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1968 Warner Brothers film Bullitt Mustang - Speedier Bullitt
Had Frank Bullitt Piloted This Ride In Pursuit Of The Bad Guys, He Would Have Been Faster Than A Speeding-Well, You Know...
As Mustang enthusiasts, we're into the legend and folklore that go with the 1968 Warner Brothers film Bullitt. Unless you've been living on Mars, you're familiar with the chase scene in this legendary film that set the standard for chase scenes to follow. In Bullitt, San Francisco police detective Frank Bullitt (played by the late Steve McQueen) mixes company with hardcore underworld bad guys. Hot on the trail of a couple of thugs with a pump rifle in a black '68 Dodge Charger, McQueen fastens his seatbelt, starts the Mustang's big-block, and goes after the bad guys with raw determination. The two musclecars jump those San Francisco hills, losing more wheel covers than anyone has ever been able to count, with the Charger winding up a fiery tomb out in the suburbs. McQueen's Highland Green fastback survived the chase with a busted lower control arm, undoubtedly living to chase another day in the fictional future.
Larry and Denise Porsche of Tahoe City, California, had a thing for Steve McQueen's slippery fastback. In fact, they liked it so much they built a replica. However, the Porsches decided to go Frank Bullitt's Mustang one better. Instead of FE-series big-block iron up front, Larry opted for a lightweight 351W-based 427 stroker small-block. What this would have meant for Frank Bullitt was a road rocket that could not only have kept up with the Charger, but would have out-handled and passed it by. Call this one the Bullitt Mustang on steroids.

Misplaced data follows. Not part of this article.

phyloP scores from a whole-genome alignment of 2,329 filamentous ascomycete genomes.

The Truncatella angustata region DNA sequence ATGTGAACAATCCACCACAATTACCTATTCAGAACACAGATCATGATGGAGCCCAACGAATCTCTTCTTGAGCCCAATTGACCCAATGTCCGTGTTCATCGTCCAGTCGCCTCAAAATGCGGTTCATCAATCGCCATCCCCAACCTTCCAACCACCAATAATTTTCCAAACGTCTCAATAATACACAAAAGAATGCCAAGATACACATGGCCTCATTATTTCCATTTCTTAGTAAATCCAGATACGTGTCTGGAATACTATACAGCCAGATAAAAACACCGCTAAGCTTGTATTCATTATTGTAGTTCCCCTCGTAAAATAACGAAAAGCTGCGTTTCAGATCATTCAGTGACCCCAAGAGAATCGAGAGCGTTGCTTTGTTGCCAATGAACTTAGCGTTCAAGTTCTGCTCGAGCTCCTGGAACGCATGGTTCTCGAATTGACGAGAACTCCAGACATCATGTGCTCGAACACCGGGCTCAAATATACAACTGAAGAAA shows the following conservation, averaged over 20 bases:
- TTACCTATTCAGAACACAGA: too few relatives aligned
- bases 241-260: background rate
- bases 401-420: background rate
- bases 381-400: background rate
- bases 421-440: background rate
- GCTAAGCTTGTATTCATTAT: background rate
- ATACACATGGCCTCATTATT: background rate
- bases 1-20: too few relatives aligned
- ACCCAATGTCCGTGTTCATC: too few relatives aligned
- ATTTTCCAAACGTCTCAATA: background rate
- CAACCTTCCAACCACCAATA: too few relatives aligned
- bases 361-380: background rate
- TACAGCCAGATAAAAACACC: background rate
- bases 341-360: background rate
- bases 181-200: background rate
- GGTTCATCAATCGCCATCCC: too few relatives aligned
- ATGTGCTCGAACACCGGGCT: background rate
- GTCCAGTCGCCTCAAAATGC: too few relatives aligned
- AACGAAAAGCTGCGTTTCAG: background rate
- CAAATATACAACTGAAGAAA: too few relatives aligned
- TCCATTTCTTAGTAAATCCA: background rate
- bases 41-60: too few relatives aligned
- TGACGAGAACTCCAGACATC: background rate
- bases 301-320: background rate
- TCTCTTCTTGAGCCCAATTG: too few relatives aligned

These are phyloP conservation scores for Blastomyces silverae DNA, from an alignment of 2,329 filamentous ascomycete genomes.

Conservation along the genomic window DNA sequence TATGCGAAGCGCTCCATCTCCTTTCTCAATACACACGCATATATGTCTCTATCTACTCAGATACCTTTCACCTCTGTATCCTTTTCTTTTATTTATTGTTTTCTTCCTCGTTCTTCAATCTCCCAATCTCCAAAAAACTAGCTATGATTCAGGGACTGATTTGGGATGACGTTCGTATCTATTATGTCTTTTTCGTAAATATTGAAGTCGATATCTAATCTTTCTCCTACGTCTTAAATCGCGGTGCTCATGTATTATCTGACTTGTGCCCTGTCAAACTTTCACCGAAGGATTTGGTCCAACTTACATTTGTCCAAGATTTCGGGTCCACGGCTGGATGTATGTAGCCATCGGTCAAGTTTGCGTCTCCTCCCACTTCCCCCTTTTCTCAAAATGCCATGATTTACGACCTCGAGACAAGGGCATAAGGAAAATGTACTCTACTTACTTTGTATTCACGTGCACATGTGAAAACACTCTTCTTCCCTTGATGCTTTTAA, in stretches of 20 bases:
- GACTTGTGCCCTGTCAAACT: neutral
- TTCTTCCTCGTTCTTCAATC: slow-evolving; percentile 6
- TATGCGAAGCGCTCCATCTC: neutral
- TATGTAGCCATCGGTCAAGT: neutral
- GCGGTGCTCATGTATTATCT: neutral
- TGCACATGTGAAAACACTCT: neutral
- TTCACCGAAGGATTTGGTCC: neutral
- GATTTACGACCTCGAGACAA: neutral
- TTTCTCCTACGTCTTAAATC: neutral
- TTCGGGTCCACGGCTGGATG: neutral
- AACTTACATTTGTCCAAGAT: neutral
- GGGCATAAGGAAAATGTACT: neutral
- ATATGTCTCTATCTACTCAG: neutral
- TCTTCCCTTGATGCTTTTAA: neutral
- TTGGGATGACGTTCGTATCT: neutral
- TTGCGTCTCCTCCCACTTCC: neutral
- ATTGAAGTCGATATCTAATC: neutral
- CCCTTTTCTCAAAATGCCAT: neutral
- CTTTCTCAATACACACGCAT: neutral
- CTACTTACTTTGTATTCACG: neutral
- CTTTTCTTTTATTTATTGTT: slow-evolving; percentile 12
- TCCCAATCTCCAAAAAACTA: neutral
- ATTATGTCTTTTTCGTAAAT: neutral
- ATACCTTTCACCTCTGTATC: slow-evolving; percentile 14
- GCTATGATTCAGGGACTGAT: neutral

McQueen would have loved the Porsches' Bullitt with its balanced and blueprinted Coast High Performance 427ci stroker, TKO five-speed, 3.55 cruising gears in a Currie Tru-Trac differential, Shelby 16-inch 10-spokes, Bridgestone Potenza tires, Total Control coilover front suspension with rack-and-pinion steering, Stainless Steel Brakes Force 10 disc brakes on all four corners, and more. Inside are Recaro bucket seats that Larry upholstered himself. Surrounding Larry is a Custom Autosound stereo system with an Alpine amp and six-CD changer. In front of him is an ididit tilt steering column that was easy to install and use.
When Larry spins the 427, it yields a throaty crack through JBA shorty headers and Dynomax mufflers. Larry fitted his 427 with an Edelbrock Victor Jr. induction system, an 830-cfm Holley, Twisted Wedge Stage II aluminum heads, an MSD ignition, a Griffin radiator, twin electric cooling fans, and a McLeod clutch. Battery power originates in the trunk area for better weight distribution. A large, 22-gallon Fuel Safe fuel cell keeps things safer, and with fewer fuel stops.
Many of the features on Larry's Bullitt replica were largely unavailable in 1968. But, we're convinced Steve McQueen would have appreciated them. And that's what this fastback in green is all about: respecting the Bullitt legacy with a sharp eye on improvement.